Effort to Form Union in China Meets Ferocious Repression
A group of workers in China’s manufacturing hub of Shenzhen tried something very rare this summer—they attempted to follow the legal process to set up a union.
University students lent tremendous support. But their employer and the Chinese government cracked down on both the workers and the students with firings, detention, surveillance, and the threat of jail sentences.
Workers at the welding-equipment manufacturer Shenzhen Jasic Technology initiated the process of forming a union in May. Among their biggest complaints were arbitrary fines and the company’s underpayment into government-run funds that help workers pay rent or buy houses.
Workers followed the law in setting up a union, including requesting and receiving permission from upper-level unions affiliated with the government-controlled All-China Federation of Trade Unions, the only unions authorized in China.
In response to a rising tide of labor disputes, since the mid-2000s the ACFTU has built up more workplace branches, especially in foreign-invested firms, through a top-down effort. But these unions are notoriously ineffective at representing workers, focusing instead on organizing recreational activities and providing small holiday gifts. They mainly serve to preempt organizing.
Moreover, many companies are still not unionized, including Jasic, which is listed on the Shenzhen stock exchange. The company employs 1,000 workers at this factory.
'WE ARE LIKE TINY BUGS’
After workers collected signatures to form a union, in July the district-level union federation and the company denounced their effort as illegal—since the company had quickly formed a union to forestall the workers’ effort.
Jasic changed the job duties of union supporters and fired six of the most vocal. On July 20 the sacked workers attempted to return to work, but were beaten up and taken to the police station. Twenty other workers and supporters who went to the police station to protest were also arrested.
“The boss owns billions of yuan [equivalent to hundreds of millions of U.S. dollars] while we toil all year long just to make 20 to 30 thousand [$3,000-$4,000],” said a former Jasic worker in a speech at the protest. “What’s wrong to ask for a raise and get back the illegal deductions from our wages?”
Addressing the police, the former worker added, “When the boss says we’re making trouble, you, the cops, trust them and rush to the factory, beat us up and take us to the police station... In your eyes we are just like tiny bugs waiting to be stepped on.”
IN THE SPOTLIGHT
The Jasic workers’ struggle has attracted significant attention in China.
Their demand to set up a union is much less common than demands for raises, payments into pension insurance, or compensation related to factory shutdowns or relocations, which have been the focal points of thousands of labor disputes in China in recent years.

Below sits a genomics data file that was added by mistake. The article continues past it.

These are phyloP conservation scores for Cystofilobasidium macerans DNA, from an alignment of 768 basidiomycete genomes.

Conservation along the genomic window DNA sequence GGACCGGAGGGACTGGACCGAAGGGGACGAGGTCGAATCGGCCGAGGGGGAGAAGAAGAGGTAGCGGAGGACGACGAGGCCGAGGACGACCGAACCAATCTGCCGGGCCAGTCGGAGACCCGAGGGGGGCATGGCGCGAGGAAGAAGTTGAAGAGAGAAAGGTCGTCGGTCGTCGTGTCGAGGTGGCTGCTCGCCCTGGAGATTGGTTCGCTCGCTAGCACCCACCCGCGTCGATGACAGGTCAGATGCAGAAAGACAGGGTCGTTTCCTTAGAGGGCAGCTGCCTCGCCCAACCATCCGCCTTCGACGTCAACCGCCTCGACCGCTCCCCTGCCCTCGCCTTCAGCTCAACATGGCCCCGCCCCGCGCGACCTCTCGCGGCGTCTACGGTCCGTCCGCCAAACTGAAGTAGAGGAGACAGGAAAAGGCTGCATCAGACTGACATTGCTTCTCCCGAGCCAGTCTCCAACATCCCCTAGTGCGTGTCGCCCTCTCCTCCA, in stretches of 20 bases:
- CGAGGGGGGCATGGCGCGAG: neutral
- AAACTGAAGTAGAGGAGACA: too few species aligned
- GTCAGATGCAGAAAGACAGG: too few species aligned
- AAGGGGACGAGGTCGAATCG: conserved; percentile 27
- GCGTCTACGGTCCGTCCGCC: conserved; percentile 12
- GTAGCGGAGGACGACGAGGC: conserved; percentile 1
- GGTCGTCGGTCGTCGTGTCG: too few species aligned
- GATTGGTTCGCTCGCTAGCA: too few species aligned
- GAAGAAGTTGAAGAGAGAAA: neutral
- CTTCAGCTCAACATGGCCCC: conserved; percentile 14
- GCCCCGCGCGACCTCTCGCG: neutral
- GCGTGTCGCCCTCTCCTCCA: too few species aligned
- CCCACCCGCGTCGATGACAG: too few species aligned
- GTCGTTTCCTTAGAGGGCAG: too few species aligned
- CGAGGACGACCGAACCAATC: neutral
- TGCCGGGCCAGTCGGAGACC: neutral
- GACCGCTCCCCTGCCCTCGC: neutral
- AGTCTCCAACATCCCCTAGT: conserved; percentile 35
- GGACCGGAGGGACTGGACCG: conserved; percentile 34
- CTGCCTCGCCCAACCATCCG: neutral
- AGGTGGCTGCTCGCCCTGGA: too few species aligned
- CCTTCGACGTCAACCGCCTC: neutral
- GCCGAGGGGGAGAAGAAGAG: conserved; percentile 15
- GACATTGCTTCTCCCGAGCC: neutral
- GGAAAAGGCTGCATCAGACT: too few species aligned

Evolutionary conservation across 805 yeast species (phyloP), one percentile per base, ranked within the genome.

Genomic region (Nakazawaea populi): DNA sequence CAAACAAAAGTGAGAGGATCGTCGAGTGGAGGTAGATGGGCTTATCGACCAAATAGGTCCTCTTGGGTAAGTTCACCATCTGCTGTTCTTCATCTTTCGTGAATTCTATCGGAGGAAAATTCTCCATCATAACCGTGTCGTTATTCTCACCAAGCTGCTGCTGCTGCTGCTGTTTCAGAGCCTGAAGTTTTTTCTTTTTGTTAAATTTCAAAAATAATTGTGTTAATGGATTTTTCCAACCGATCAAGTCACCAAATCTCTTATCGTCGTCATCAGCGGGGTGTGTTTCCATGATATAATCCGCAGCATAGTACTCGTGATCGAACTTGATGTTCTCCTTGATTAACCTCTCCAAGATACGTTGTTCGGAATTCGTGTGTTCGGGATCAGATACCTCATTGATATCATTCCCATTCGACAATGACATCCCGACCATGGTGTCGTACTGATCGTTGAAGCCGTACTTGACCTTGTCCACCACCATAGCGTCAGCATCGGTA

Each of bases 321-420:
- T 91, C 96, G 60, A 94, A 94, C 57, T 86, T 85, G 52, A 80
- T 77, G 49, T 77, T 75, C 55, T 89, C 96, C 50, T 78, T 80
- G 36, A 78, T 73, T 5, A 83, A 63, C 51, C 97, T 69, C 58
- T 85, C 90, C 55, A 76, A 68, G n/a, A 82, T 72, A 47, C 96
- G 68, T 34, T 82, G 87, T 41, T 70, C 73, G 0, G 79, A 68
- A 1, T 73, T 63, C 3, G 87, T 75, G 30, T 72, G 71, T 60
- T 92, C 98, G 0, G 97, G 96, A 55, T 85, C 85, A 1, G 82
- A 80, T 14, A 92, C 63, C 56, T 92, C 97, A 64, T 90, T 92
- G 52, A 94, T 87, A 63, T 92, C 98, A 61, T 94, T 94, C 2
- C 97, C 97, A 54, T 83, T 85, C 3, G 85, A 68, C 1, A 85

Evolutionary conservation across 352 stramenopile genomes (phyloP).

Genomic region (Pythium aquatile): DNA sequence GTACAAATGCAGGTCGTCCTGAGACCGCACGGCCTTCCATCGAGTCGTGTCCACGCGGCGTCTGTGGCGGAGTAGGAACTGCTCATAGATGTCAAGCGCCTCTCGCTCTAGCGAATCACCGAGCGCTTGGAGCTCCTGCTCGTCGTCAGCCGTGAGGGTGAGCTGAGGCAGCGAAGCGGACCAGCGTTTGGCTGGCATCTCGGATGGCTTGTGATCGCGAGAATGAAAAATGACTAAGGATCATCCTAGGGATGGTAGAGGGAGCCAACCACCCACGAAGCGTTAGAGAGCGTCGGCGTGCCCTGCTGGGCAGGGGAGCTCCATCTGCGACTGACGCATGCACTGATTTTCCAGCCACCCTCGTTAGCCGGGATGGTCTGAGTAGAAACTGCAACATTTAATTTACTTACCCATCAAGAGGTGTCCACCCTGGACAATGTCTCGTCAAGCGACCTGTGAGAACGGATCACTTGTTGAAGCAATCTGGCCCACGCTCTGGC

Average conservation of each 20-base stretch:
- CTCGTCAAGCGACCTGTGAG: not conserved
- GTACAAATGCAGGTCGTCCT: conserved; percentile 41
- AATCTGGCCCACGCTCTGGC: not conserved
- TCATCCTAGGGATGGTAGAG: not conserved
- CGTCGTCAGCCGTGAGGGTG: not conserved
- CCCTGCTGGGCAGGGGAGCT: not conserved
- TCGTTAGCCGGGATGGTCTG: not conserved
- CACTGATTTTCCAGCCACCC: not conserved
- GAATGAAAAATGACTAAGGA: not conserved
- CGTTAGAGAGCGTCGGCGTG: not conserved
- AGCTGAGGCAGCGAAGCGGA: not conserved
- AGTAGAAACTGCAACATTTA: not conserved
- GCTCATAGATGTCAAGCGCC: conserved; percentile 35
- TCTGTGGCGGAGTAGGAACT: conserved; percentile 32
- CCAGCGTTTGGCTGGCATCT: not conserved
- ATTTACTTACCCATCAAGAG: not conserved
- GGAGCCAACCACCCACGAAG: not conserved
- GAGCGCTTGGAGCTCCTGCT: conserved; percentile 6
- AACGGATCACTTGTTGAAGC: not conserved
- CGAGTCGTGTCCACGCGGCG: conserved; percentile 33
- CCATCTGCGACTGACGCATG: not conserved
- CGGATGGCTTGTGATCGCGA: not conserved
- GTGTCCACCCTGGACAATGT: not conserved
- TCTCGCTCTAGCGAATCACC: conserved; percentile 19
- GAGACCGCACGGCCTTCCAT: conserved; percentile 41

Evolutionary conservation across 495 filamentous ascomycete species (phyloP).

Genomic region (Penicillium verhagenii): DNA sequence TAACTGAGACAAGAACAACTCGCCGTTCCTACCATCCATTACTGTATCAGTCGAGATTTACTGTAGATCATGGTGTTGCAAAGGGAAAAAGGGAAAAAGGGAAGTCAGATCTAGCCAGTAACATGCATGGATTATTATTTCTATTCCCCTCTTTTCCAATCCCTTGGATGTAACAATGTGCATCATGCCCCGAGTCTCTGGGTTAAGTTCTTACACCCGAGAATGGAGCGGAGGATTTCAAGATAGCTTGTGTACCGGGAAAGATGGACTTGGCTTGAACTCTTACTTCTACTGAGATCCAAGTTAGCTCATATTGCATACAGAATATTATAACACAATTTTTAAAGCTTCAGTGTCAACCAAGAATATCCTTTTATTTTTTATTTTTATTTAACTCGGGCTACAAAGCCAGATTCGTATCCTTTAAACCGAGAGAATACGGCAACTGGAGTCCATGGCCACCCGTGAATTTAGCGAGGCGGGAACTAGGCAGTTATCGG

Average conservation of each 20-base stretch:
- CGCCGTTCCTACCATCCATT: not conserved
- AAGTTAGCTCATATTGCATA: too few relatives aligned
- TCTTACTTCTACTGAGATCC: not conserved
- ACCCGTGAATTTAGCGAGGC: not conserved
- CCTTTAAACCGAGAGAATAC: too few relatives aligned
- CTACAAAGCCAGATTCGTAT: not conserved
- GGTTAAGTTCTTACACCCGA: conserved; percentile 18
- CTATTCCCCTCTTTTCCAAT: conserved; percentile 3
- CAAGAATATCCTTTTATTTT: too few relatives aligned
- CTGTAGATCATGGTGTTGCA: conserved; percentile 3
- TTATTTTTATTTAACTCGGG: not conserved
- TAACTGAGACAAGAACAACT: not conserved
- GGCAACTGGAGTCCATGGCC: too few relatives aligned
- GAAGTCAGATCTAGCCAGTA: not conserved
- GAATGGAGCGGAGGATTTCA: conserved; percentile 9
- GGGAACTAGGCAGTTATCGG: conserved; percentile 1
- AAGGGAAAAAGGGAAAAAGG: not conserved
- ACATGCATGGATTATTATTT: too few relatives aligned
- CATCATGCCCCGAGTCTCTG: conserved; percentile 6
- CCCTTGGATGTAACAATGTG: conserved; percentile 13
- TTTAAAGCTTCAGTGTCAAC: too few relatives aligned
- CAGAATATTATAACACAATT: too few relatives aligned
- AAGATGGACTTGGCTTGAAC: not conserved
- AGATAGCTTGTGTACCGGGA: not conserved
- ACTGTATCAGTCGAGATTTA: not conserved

Of the 1,745 collective actions by workers listed on China Labor Bulletin’s strike map between September 2017 and August 2018, the Jasic struggle is the only one over organizing a union.
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Publicity through Chinese social media platforms has overcome the mainstream media blackout on strikes and labor disputes in the increasingly repressive political environment under President Xi Jinping.
As they learned of the struggle, workers from other factories and university students from throughout the country rushed to Shenzhen to support the Jasic workers. “Students today are workers tomorrow,” said a student from Beijing at one protest. “People asked me why I am here. I asked them back, ‘How can I not be here?’”
Disturbed by the outpouring of support, on July 27 the government arrested 29 Jasic workers and supporters, accusing them of “picking quarrels and provoking trouble,” a criminal charge often used by the government to suppress protests.
In response, workers and students formed a support group to demand that the government release all the detainees and respect the workers’ right to unionize. Thousands of workers and students signed online petitions.
Xinhua News, the government’s mouthpiece, has attempted to scapegoat two labor NGOs (similar to worker centers in the U.S.)—Shenzhen-based Dagongzhe and Hong Kong-based Worker Empowerment—for the workers’ actions. The government arrested a staff member and the registered agent of Dagongzhe. In 2015, the Chinese government launched a crackdown on groups like these, smearing them as foreign-funded organizations attempting to undermine the country’s stability.
Before dawn on August 24, riot police with full gear and shields broke into the apartment where members of the support group were staying and arrested more than 50 students and workers.
On the same day, two workers involved in the support group and two activists from the website “Pioneer,” which had been releasing frequent updates on the struggle, were arrested in Beijing.
CALL FOR SOLIDARITY
Most of the detainees have since been released, but four Jasic workers are still in prison awaiting trial on criminal charges. Two workers from other factories and six activists are still in detention and at high risk of facing criminal charges too.
Meanwhile the released student supporters have been disciplined by their universities and are under police surveillance at home.
Many of those detained have been denied the right to meet with their lawyers. The government has also constantly harassed and threatened lawyers willing to represent them. A number of lawyers were warned by authorities that those involved in the case would be putting their legal licenses at risk.
Solidarity actions have been organized in Hong Kong, Germany, and the U.S. You can sign the petition calling for the release of the arrested workers and students at bit.ly/jasicsolidarity.
Elaine Hui is a professor at the School of Labor and Employment Relations at Penn State University.